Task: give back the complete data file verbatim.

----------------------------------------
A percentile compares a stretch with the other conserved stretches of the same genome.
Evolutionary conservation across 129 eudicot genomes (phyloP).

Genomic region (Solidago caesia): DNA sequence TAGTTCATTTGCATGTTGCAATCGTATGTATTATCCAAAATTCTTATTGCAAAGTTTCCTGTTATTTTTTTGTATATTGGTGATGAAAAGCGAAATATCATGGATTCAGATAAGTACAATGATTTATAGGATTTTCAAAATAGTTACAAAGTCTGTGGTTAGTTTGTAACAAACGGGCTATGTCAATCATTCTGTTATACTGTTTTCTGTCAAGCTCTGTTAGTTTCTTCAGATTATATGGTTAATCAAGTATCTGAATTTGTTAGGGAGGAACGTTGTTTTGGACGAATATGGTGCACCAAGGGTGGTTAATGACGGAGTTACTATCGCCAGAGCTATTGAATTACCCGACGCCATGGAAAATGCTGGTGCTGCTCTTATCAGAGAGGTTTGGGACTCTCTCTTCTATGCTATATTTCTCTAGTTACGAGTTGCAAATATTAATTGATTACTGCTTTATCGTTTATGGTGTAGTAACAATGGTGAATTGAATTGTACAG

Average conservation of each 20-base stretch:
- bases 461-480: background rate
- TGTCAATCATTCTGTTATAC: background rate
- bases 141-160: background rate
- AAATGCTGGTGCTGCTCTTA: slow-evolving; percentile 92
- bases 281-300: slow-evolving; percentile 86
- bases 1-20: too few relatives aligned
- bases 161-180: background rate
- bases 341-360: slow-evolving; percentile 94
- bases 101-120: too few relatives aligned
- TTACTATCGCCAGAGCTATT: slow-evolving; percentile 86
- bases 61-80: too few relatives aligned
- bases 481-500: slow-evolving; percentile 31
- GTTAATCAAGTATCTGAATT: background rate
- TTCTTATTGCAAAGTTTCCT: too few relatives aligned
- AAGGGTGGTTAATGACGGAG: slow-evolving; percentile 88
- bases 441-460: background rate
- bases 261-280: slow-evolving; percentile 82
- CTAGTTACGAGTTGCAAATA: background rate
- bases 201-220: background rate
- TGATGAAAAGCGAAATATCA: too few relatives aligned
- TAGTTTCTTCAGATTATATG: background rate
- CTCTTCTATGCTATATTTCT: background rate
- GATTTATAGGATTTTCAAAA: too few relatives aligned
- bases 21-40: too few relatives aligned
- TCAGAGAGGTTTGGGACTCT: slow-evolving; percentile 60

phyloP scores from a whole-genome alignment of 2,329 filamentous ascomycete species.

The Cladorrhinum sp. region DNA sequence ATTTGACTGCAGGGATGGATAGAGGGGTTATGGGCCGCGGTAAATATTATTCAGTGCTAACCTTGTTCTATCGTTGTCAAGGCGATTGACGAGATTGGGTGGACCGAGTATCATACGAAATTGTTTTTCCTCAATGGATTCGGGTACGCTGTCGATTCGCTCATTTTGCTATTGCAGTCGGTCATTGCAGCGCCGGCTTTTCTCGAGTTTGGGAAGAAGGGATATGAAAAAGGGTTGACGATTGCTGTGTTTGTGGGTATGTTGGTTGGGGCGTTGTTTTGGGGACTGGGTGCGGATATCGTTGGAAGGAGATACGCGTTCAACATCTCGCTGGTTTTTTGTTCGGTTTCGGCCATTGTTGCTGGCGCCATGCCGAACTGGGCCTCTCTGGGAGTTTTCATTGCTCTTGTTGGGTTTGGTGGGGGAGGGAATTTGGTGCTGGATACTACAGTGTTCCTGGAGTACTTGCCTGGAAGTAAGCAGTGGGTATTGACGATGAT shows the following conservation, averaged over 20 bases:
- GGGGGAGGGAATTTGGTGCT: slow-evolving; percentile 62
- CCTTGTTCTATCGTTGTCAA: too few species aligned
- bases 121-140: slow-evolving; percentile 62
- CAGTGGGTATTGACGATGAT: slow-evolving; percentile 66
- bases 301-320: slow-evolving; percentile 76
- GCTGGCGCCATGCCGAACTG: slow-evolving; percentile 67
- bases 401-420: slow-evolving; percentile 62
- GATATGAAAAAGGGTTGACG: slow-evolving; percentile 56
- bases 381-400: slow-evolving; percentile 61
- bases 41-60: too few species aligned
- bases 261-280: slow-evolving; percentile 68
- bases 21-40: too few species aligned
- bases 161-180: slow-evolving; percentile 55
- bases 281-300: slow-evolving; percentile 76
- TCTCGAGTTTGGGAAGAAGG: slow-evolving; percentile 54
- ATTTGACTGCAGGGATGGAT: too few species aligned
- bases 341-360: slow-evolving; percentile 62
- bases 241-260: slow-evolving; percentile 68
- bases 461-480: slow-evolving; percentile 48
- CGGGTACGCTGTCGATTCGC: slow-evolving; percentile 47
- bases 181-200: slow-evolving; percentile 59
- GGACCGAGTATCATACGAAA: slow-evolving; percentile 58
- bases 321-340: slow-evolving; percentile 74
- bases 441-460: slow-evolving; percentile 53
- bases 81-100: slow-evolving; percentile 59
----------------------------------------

A percentile compares a stretch with the other conserved stretches of the same genome.
Evolutionary conservation across 129 eudicot genomes (phyloP).

Genomic region (Solidago caesia): DNA sequence TAGTTCATTTGCATGTTGCAATCGTATGTATTATCCAAAATTCTTATTGCAAAGTTTCCTGTTATTTTTTTGTATATTGGTGATGAAAAGCGAAATATCATGGATTCAGATAAGTACAATGATTTATAGGATTTTCAAAATAGTTACAAAGTCTGTGGTTAGTTTGTAACAAACGGGCTATGTCAATCATTCTGTTATACTGTTTTCTGTCAAGCTCTGTTAGTTTCTTCAGATTATATGGTTAATCAAGTATCTGAATTTGTTAGGGAGGAACGTTGTTTTGGACGAATATGGTGCACCAAGGGTGGTTAATGACGGAGTTACTATCGCCAGAGCTATTGAATTACCCGACGCCATGGAAAATGCTGGTGCTGCTCTTATCAGAGAGGTTTGGGACTCTCTCTTCTATGCTATATTTCTCTAGTTACGAGTTGCAAATATTAATTGATTACTGCTTTATCGTTTATGGTGTAGTAACAATGGTGAATTGAATTGTACAG

Average conservation of each 20-base stretch:
- bases 461-480: background rate
- TGTCAATCATTCTGTTATAC: background rate
- bases 141-160: background rate
- AAATGCTGGTGCTGCTCTTA: slow-evolving; percentile 92
- bases 281-300: slow-evolving; percentile 86
- bases 1-20: too few relatives aligned
- bases 161-180: background rate
- bases 341-360: slow-evolving; percentile 94
- bases 101-120: too few relatives aligned
- TTACTATCGCCAGAGCTATT: slow-evolving; percentile 86
- bases 61-80: too few relatives aligned
- bases 481-500: slow-evolving; percentile 31
- GTTAATCAAGTATCTGAATT: background rate
- TTCTTATTGCAAAGTTTCCT: too few relatives aligned
- AAGGGTGGTTAATGACGGAG: slow-evolving; percentile 88
- bases 441-460: background rate
- bases 261-280: slow-evolving; percentile 82
- CTAGTTACGAGTTGCAAATA: background rate
- bases 201-220: background rate
- TGATGAAAAGCGAAATATCA: too few relatives aligned
- TAGTTTCTTCAGATTATATG: background rate
- CTCTTCTATGCTATATTTCT: background rate
- GATTTATAGGATTTTCAAAA: too few relatives aligned
- bases 21-40: too few relatives aligned
- TCAGAGAGGTTTGGGACTCT: slow-evolving; percentile 60

phyloP scores from a whole-genome alignment of 2,329 filamentous ascomycete species.

The Cladorrhinum sp. region DNA sequence ATTTGACTGCAGGGATGGATAGAGGGGTTATGGGCCGCGGTAAATATTATTCAGTGCTAACCTTGTTCTATCGTTGTCAAGGCGATTGACGAGATTGGGTGGACCGAGTATCATACGAAATTGTTTTTCCTCAATGGATTCGGGTACGCTGTCGATTCGCTCATTTTGCTATTGCAGTCGGTCATTGCAGCGCCGGCTTTTCTCGAGTTTGGGAAGAAGGGATATGAAAAAGGGTTGACGATTGCTGTGTTTGTGGGTATGTTGGTTGGGGCGTTGTTTTGGGGACTGGGTGCGGATATCGTTGGAAGGAGATACGCGTTCAACATCTCGCTGGTTTTTTGTTCGGTTTCGGCCATTGTTGCTGGCGCCATGCCGAACTGGGCCTCTCTGGGAGTTTTCATTGCTCTTGTTGGGTTTGGTGGGGGAGGGAATTTGGTGCTGGATACTACAGTGTTCCTGGAGTACTTGCCTGGAAGTAAGCAGTGGGTATTGACGATGAT shows the following conservation, averaged over 20 bases:
- GGGGGAGGGAATTTGGTGCT: slow-evolving; percentile 62
- CCTTGTTCTATCGTTGTCAA: too few species aligned
- bases 121-140: slow-evolving; percentile 62
- CAGTGGGTATTGACGATGAT: slow-evolving; percentile 66
- bases 301-320: slow-evolving; percentile 76
- GCTGGCGCCATGCCGAACTG: slow-evolving; percentile 67
- bases 401-420: slow-evolving; percentile 62
- GATATGAAAAAGGGTTGACG: slow-evolving; percentile 56
- bases 381-400: slow-evolving; percentile 61
- bases 41-60: too few species aligned
- bases 261-280: slow-evolving; percentile 68
- bases 21-40: too few species aligned
- bases 161-180: slow-evolving; percentile 55
- bases 281-300: slow-evolving; percentile 76
- TCTCGAGTTTGGGAAGAAGG: slow-evolving; percentile 54
- ATTTGACTGCAGGGATGGAT: too few species aligned
- bases 341-360: slow-evolving; percentile 62
- bases 241-260: slow-evolving; percentile 68
- bases 461-480: slow-evolving; percentile 48
- CGGGTACGCTGTCGATTCGC: slow-evolving; percentile 47
- bases 181-200: slow-evolving; percentile 59
- GGACCGAGTATCATACGAAA: slow-evolving; percentile 58
- bases 321-340: slow-evolving; percentile 74
- bases 441-460: slow-evolving; percentile 53
- bases 81-100: slow-evolving; percentile 59